This means that only the most rural areas are outside of the coverage areas and without a mobile subscription. However, beyond this limited upside and disregarding any potential churn arriving from the competition, in order to continue growing the subscriber base of the traditional voice and SMS users, the operators must extend the networks to cover remaining rural areas or come up with creative offers that make the services accessible to the remotest areas.

 

Although solid figures are hard to obtain, based on our estimates, as much as 5% (or roughly 300 million) of people are still outside of coverage areas within the D-20, with significant portions of uncovered population located in rural areas of countries like Nigeria and India (when accounting for multi-simming, the penetration in the latter is around 40%15). Unfortunately, even if the operators want to extend the coverage into the deep rural areas in these markets, the question is always whether it is actually worth it. Moreover, with rural areas in emerging markets an operator always faces two issues - sparse population pockets and widespread poverty. So even if the village has enough people to warrant coverage, they are likely to be so poor that even a basic subscription will be out of reach.

 

II) Increasing disposable incomes

 

The D-20 economies are forecast to continue growing, lifting living standards and income levels. This means the number of subscribers will grow as people move up from the lowest income levels into the middle class. The disposable income in the D-20 markets is set to rise from roughly US$4,500 in 2011 to US$5,300 by 2016 (that's an increase of roughly US$3.7 trillion across the D-20)16.

 

At the same time, the increasing affordability of handsets such as the Nokia 1200 (the "emerging market classic") which retails at around US$15 in some markets as well as the advent of (Indian-made) tablets that can be bought for as low as US$60 will further benefit the operators in pursuing the poorest of the poor17.

 

One strategy some D-20 operators are pursuing in their attempts to address the bottom of the pyramid is sachet pricing. Although pricing SMS and voice in small denominations is straightforward, pricing 3G data services is another matter. However, Indian operators have all introduced data packages that allow minimal data usage with extremely short validity periods. Idea Cellular's tariffs for 3G start at just Rs. 7 (approximately 14 US cents) and include 10 Mbs of data with a one-day validity period18.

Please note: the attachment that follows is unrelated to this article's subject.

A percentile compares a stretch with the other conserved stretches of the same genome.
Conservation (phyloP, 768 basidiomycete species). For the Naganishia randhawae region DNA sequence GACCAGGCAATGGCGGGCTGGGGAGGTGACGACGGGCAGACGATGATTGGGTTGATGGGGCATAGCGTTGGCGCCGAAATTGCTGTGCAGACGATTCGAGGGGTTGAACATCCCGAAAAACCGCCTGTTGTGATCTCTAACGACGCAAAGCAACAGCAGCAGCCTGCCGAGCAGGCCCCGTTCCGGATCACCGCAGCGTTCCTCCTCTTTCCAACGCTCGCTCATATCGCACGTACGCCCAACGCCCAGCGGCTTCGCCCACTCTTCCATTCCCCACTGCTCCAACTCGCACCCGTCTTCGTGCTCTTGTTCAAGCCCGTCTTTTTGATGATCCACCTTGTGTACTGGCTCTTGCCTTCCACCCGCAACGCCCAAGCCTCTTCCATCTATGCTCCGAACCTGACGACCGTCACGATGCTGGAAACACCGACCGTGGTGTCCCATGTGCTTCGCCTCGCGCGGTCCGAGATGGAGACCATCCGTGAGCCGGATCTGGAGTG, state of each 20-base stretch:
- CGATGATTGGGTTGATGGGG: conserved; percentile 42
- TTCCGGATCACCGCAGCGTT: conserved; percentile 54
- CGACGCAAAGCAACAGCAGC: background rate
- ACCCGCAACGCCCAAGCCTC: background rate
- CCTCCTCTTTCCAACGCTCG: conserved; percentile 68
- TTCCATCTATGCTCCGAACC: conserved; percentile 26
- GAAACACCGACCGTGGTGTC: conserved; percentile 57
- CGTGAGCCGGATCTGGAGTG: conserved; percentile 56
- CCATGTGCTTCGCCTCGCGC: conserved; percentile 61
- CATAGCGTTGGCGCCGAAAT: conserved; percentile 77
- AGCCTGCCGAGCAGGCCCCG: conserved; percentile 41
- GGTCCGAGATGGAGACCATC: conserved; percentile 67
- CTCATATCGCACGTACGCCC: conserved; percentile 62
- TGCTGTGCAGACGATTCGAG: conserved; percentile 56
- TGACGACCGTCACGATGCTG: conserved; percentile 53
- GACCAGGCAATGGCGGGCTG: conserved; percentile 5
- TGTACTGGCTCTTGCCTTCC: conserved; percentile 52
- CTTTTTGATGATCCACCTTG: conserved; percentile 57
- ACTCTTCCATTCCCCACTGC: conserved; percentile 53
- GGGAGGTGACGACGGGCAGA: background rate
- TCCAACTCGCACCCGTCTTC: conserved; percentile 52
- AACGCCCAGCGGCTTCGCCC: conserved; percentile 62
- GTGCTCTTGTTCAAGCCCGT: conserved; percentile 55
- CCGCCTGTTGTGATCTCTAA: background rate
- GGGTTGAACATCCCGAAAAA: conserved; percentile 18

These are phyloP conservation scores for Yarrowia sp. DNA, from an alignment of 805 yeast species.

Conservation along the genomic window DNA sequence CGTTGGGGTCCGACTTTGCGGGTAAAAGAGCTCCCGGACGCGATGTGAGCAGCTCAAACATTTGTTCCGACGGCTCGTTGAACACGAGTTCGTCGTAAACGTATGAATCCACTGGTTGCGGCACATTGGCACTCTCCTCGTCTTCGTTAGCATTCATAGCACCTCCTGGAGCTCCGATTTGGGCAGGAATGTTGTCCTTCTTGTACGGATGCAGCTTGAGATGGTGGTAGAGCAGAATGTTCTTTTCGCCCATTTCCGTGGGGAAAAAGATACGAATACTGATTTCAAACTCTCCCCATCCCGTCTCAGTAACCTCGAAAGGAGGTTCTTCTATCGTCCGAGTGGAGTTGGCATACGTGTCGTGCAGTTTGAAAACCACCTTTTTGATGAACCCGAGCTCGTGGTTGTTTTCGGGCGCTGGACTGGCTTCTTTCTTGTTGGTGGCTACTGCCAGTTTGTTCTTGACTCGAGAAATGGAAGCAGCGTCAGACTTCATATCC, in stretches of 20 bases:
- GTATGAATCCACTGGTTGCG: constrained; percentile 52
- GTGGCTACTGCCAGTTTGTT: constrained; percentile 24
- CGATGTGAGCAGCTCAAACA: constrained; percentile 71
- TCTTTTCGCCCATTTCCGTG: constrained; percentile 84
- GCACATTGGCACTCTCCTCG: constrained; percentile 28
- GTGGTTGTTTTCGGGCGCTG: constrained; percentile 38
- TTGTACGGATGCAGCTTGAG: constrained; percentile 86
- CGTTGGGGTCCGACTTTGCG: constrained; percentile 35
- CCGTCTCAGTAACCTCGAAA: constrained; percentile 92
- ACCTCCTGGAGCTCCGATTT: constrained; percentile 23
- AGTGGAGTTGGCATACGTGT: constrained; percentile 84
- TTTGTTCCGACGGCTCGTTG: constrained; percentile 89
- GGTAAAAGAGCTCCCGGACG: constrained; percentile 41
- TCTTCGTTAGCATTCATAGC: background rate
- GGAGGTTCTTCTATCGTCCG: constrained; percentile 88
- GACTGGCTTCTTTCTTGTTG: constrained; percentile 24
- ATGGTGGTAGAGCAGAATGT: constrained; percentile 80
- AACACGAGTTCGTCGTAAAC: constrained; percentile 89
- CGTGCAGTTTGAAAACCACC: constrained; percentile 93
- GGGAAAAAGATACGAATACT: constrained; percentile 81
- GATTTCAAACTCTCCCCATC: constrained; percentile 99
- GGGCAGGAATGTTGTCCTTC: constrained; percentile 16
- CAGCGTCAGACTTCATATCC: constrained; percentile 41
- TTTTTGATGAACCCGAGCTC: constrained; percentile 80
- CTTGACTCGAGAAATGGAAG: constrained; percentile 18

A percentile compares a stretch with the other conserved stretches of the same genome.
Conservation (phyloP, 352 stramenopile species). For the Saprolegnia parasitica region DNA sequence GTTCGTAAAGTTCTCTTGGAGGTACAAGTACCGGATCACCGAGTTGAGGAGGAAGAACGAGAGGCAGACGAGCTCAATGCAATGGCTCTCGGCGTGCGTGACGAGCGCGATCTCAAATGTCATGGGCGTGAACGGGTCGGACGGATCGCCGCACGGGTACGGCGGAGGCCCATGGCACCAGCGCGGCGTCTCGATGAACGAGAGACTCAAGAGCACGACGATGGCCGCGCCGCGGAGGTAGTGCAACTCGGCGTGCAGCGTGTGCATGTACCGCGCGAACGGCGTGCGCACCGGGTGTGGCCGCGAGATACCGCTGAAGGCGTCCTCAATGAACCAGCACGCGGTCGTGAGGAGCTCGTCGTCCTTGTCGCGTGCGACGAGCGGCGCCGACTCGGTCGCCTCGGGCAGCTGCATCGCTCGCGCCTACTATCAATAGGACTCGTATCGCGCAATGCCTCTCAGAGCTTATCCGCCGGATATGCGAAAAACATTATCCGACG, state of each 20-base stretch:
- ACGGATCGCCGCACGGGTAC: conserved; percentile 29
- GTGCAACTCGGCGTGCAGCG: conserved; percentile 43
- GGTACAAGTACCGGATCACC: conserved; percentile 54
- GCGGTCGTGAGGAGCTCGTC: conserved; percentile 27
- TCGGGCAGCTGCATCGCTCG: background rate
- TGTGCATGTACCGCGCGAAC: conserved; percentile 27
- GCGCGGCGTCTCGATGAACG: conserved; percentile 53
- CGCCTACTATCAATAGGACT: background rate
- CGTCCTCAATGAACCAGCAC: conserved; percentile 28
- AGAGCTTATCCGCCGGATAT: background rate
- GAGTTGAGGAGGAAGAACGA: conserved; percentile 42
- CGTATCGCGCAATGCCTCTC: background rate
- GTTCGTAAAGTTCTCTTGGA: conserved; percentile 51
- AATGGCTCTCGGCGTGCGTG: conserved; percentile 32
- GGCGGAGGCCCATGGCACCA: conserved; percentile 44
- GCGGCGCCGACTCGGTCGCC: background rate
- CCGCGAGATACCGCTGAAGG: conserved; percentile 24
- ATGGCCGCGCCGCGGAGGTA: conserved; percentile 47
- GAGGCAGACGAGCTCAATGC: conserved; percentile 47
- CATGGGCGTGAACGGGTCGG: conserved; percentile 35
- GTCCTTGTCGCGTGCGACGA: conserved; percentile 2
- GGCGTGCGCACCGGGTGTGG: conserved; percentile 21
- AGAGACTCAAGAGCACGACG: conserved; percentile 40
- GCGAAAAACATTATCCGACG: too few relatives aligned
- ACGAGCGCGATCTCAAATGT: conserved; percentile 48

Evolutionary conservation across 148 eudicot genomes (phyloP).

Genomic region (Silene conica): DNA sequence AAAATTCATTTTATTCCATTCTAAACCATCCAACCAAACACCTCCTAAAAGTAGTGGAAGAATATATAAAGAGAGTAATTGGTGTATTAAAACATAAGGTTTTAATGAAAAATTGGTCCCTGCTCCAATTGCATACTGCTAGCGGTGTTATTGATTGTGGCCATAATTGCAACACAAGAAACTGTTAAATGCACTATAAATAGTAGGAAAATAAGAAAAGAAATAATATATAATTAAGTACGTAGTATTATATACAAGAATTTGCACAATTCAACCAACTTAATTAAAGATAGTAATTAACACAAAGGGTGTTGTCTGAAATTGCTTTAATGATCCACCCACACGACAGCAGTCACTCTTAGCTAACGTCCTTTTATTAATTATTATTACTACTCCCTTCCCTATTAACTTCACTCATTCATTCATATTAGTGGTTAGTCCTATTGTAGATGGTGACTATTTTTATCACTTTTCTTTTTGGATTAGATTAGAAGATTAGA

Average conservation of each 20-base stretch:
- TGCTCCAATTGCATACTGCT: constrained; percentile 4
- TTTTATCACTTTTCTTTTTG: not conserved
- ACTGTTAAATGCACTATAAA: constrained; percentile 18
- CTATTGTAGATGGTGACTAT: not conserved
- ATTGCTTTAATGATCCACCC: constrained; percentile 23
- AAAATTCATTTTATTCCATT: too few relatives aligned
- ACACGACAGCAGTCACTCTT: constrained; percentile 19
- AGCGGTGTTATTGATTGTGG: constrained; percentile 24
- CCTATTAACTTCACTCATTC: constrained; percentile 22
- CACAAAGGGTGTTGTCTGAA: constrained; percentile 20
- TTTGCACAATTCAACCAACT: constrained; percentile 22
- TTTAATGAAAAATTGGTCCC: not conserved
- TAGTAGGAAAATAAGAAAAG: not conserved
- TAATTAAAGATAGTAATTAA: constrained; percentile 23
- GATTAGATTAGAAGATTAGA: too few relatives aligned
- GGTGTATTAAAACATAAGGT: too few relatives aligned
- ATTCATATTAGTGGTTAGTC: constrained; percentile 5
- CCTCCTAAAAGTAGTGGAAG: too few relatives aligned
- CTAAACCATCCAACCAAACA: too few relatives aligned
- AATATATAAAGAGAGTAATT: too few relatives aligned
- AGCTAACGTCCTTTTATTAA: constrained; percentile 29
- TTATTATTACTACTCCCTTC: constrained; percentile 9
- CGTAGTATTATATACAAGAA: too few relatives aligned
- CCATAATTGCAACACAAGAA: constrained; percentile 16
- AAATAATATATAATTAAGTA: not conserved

III) Children growing up

 

Many of these countries are populous, with a high percentage of population in the 0-14 age category. More operators are growing their brands and targeting these segments with specific youth propositions. Moreover, this segment will naturally grow up and as a result, the population of the 15-64 age groups of the D-20 countries will expand by almost 170 million people between 2011 and 201619.

 

Although it might seem counterintuitive, saturation should not necessarily drive price reduction in markets that are in stable equilibrium. However, as mentioned in the previous chapter, if saturated markets host disruptive competitors, prices (or RPA) will inevitably go down. Counteracting this fact, saturated markets will quickly develop sophisticated marketing tools to sub-segment the base and efficiently target their own (cross-sell or up-sell) as well as competitors' clients (to acquire new share of wallet).

 

Such sophisticated tools and targeted actions will on many occasions increase margins (through a more efficient use of marketing initiatives) even at the expense of lower headline tariffs.

 

15 Financial Times quoting Sigve Brekke, executive vice-president at Telenor, February 2012
16 Delta Partners analysis based on data from IMF and Euromonitor
17 The Akash tablet was launched by the Indian government towards the end of 2011, with a commercial price tag of Rs 2,999 or about US$ 60 (using October 2011 exchange rates)
18 Idea Cellular website
19 Delta Partners analysis based on data from IMF and Euromonitor

 

Industry shift 3: New services

 

As mentioned earlier, while hyper-competition and saturation drive declining growth rates and prices, the next two shifts (new services and focus on efficiency) are paramount to operators to keep ROIC at the levels expected by shareholders.